(v 18) She’s most obviously determined to exact profit from her trading. In fact, she does so well in business that “her lamp does not go out at night: I don’t think she stays up all night planning her business strategies (Pv 23:4-5). This verse doesn’t comment on her sleep patterns but on her shrewdness! The eshet-chayil always has enough oil to keep her lamp burning. Because she has profited shrewdly, her lamp doesn’t go out, just as the lampstand in the Tabernacle burned all night (Ex 27:20), just as the wise virgins had enough oil to keep their lamps burning all night (Mt 25:1-13). Her shrewdness and determination result in always having enough of whatever she needs.

(vv 19-20) Concerning shrewdness, Jesus said to his disciples: “Be as shrewd as snakes and as innocent as doves.” (Mt 10:16) In the Parable of the Talents (Mt 25), it was the shrewd servants who were rewarded. There is nothing wrong with shrewdness. However, there is something wrong with greed (Pv 15:27, 28:22, 25, Mt 5:19-24). Shrewdness motivated by greed seeks only to accumulate wealth. Shrewdness motivated by kindness seeks to share (Dt 15:7-11).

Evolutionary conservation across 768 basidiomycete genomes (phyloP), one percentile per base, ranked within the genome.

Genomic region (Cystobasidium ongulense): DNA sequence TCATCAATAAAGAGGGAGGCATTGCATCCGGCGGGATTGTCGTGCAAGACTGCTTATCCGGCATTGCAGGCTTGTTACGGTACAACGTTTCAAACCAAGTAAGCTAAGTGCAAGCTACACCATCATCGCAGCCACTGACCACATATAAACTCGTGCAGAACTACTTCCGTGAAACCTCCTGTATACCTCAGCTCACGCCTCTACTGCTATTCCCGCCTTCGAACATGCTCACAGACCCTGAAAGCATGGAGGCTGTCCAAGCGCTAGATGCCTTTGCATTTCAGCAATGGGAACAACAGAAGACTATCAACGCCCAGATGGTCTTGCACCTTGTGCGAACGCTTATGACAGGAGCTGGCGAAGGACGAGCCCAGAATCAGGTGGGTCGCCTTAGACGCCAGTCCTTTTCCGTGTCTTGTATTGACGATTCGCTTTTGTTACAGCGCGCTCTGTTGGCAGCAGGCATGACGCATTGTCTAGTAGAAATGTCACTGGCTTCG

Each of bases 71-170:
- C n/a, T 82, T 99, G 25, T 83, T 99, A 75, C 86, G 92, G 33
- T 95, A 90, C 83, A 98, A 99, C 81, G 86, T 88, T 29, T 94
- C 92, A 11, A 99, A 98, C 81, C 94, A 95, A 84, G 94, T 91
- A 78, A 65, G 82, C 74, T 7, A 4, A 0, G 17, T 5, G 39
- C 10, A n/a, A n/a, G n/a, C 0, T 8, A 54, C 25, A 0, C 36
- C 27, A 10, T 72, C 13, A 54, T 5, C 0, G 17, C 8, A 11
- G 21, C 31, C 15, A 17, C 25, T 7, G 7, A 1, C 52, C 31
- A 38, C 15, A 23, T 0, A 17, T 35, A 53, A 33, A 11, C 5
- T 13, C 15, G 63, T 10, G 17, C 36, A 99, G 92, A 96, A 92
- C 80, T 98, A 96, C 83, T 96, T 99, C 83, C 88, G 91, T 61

Verses 19 and 20 describe the eshet-chayil’s shrewdness as that which seeks to share. The verses interrelate her business activity (spinning) with her generosity. A literal translation of the two verses shows their relationship:

(v 19) Her hand stretches out (shalach) on the distaff and her palms hold firmly the spindle

(v 20) Her palm spreads out to the oppressed and her hand stretches out (shalach) to the poor  These two verses are chiastically arranged. (Chiasm is the Hebrew poetic arrangement whereby similar words or thoughts are repeated in an a.b.b.a. form.) Her business activity (spinning) is thereby paired with her generosity.

This whole section (vv 13-20) emphasizes the eshet-chayil’s shrewdness: careful selection of wool and flax, careful trading for food which results in everyone being fed, careful selection of real estate which results in reinvestment of profits, determination to exact profits which result in having enough oil, business activity which results in having enough to share with others. This woman’s shrewdness naturally flows into generosity to those who  need help.